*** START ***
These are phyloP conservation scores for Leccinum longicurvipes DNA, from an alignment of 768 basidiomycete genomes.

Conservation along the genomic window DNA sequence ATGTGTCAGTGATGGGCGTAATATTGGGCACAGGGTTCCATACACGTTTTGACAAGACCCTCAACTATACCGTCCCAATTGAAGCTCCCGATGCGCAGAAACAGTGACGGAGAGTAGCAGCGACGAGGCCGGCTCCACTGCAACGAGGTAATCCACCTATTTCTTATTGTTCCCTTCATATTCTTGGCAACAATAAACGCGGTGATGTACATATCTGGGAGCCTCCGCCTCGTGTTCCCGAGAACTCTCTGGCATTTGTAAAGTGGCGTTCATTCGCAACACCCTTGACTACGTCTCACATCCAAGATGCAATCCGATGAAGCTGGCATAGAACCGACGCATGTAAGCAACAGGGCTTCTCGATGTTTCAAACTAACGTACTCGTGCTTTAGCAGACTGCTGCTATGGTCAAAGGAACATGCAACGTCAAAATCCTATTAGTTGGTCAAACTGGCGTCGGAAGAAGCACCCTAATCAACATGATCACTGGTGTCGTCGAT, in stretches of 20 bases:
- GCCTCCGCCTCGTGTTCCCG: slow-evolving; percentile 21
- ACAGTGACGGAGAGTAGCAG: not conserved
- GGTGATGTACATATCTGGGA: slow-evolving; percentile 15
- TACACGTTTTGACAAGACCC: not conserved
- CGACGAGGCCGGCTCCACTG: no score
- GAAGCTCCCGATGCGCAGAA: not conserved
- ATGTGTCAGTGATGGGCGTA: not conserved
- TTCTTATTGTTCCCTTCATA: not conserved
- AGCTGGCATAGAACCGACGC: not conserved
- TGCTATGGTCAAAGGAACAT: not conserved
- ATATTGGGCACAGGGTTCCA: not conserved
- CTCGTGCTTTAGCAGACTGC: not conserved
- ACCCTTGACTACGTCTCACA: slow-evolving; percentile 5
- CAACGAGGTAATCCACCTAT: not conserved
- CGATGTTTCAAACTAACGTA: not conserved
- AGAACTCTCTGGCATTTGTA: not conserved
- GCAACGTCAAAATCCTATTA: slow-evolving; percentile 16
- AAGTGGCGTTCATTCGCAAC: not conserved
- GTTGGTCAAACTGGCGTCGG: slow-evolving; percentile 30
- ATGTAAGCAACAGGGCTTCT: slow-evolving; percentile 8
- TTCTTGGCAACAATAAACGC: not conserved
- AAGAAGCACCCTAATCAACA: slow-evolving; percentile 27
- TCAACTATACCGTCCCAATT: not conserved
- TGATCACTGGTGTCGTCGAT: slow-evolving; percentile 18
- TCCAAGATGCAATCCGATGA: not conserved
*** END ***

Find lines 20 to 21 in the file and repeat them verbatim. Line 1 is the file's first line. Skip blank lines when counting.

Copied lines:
- AAGTGGCGTTCATTCGCAAC: not conserved
- GTTGGTCAAACTGGCGTCGG: slow-evolving; percentile 30